Community connection is what brings people together across all cultures and nations. It is the invisible tie that binds us to one other and is even more evident in times of need. As we reflect on things to be thankful for during this season of Thanksgiving here in the US, community connection comes to mind. This call to support our friends and neighbors can be seen throughout the world. Our Program Instructors have seen first hand the positive effects that come when people work together.

From Amy Sherif our Arabic Program Instructor

“During Hurricane Harvey, all Houstonians were eyes and ears monitoring every detail of the storm about to hit landfall.  With flood warnings telling us to seek higher shelter coupled with tornado warnings instructing us to shelter in the lowest possible place, we were running up and down.  We were able to host a family that was forced to evacuate.  A couple days following the hurricane, while lying in bed I remembered the first time I faced a natural disaster in Cairo.  It was October 1992 and a 5.8 magnitude earthquake hit Cairo, which resulted in around 500 deaths, thousands injured, and left close to half a million homeless.  Egypt had not been hit by an earthquake in decades, so the effects were catastrophic.  For several weeks, Egyptians watched as buildings collapsed.  Day and night the sounds of ambulances could be heard throughout the city.  Like any city throughout the world,  it’s the response of the people that matter.  Through rescue operations, the hosting of displaced family members and friends, and contributions to charities, the cities rebuild.  Coming back to my experience through Hurricane Harvey, it was the community standing hand in hand, seeing religious and recreational centers transforming into shelters, and local restaurants and outreaches providing much needed food and provisions, we saw community in action.”

From Anne Kaar our French Program Instructor

Natural disasters effect every nation.  Recently, during a severe storm in the south of France, a tornado destroyed a town near Toulon.  When disasters like this strike, fire departments and the surrounding cities are the first to respond. In addition, there is the Sécurité Civile, which is part of the French Ministry of the Interior, and the army reserves.  France has lately seen disasters come through terrorist attacks.  In these times, the people of France really come together to support one another.  Homes are opened to neighbors and strangers alike to help them find safety.  There is a strong sense of being “one”–one community, one country, one people–almost like a family.  You will see more French flags flying, which is unique in that French people are not generally outwardly patriotic.  During winter seasons, charities will go throughout cities like Paris, and visit the homeless on the streets to provide extra clothing or blankets.  Recently with the increase in refugees, shelters have become a safe place for them to find refuge while waiting for their status being reviewed and for medical aid being facilitated.  Donation sites can be found throughout the city where people can donate clothing and food.  In Angers, France, on Monday nights a food truck serves meals near the train station.  Since 2016, a law was passed that prohibits shopping centers and supermarkets from throwing away food that is close to its expiration date.  Instead, the food is donated to food backs such as the Banques Alimentaires or soup kitchens.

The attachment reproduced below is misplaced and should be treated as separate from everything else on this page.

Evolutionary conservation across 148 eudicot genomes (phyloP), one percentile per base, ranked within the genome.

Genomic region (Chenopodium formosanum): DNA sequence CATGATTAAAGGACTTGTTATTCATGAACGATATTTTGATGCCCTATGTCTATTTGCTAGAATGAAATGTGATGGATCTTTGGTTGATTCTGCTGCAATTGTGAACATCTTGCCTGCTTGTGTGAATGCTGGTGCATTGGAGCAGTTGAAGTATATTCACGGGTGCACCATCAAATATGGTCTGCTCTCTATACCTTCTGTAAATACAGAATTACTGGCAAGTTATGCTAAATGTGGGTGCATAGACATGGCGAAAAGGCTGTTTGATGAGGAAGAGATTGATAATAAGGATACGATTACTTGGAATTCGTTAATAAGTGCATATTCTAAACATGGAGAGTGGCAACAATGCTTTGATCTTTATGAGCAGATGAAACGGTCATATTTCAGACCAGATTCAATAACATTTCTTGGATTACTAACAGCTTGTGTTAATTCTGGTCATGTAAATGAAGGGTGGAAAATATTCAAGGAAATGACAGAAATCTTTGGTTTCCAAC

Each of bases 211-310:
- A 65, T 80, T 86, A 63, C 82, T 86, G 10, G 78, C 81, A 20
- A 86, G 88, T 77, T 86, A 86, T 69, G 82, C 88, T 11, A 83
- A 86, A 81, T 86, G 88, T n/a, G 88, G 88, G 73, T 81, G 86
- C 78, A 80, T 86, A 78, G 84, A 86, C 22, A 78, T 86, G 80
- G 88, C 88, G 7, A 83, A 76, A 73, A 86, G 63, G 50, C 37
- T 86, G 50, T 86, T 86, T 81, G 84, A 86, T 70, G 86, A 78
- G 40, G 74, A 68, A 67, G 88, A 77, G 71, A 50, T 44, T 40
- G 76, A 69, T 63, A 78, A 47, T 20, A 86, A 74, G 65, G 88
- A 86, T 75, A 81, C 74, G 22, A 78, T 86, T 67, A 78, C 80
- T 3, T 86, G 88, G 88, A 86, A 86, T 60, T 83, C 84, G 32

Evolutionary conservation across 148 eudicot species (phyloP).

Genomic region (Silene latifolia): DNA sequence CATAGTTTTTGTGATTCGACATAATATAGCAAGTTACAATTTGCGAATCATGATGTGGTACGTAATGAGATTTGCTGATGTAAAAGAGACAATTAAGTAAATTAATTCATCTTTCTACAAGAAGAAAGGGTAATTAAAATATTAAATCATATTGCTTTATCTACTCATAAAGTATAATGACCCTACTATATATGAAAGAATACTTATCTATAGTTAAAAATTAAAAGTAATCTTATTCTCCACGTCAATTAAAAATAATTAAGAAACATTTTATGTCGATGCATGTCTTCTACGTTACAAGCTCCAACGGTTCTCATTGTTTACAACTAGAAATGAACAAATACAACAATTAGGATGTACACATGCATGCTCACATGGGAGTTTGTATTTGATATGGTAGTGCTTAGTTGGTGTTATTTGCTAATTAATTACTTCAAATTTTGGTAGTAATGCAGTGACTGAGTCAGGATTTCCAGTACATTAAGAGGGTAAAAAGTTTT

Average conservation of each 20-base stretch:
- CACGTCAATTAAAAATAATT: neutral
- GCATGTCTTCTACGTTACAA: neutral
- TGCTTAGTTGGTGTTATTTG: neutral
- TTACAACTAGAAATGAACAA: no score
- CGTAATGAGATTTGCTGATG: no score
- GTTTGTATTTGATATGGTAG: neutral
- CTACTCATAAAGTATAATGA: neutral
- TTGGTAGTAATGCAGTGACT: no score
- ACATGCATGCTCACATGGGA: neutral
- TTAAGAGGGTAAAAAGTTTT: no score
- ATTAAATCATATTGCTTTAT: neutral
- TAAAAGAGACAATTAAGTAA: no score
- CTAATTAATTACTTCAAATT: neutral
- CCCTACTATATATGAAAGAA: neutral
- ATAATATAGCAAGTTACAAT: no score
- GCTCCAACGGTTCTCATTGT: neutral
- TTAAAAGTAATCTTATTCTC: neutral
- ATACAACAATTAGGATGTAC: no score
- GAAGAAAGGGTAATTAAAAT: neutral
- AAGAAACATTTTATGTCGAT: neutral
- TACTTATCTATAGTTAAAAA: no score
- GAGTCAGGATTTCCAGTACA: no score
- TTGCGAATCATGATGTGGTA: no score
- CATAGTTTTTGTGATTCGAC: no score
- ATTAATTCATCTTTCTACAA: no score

From Daniela Ochoa González our Spanish Program Instructor

In Mexico, The Mexican Food Bank Network, or BAMX, works to coordinate food collection throughout Mexico’s 54 food banks, and works to distribute to the people who need it the most.  Thousands of volunteers and workers collaborate within their network to support areas in need.  Most recently during the earthquakes that devestated much of Mexico, there work became even more crucial towards helping in providing much needed aid and support to those impacted.  The northern branches have been instrumental in helping the southern branches.  The current post-crisis stage is the most difficult, as support begins to fade following the initial impact.  To learn more about the Mexican Food Bank Network visit their website at or

From Mandy Gauld our English Program Instructor

Growing up in Houston, I have lived through many a hurricane.  The hurricanes, as well as the accompanying flooding are part of life in Houston.  Neighbors truly do help one another in times of disaster.  From bringing food and water to sharing power generators, even opening their homes to one another, it truly is one of the most heartwarming things to see in Houston.

From Vita Tang our Chinese Program Instructor

I recall my experience in the 921 Earthquake in Taiwan.  Along with making a monetary donation towards meeting needs, I decided to go to volunteer for the rescue support.  IT was very touched by what I saw and really felt when we put all of our hearts together, the force we can create is unbelievable.  Many roads, many bridges, and many buildings were destroyed, so I was expecting to see a chaotic, disordered, and devastated situation.  That was not the case.  Because the survivors felt so very fortunate, everyone jumped in to begin the clean up quickly after the quake.  If I had not seen it with my own eye, I would not have believed the incredible recovery rate within such a short time.  There was likely official disaster centers in Taiwan and China as well as soldiers that are usually very responsive in the rebuilding process as well, but many Buddhist Temples and spiritual groups are also very good at organizing shelters, volunteers and collecting donations too.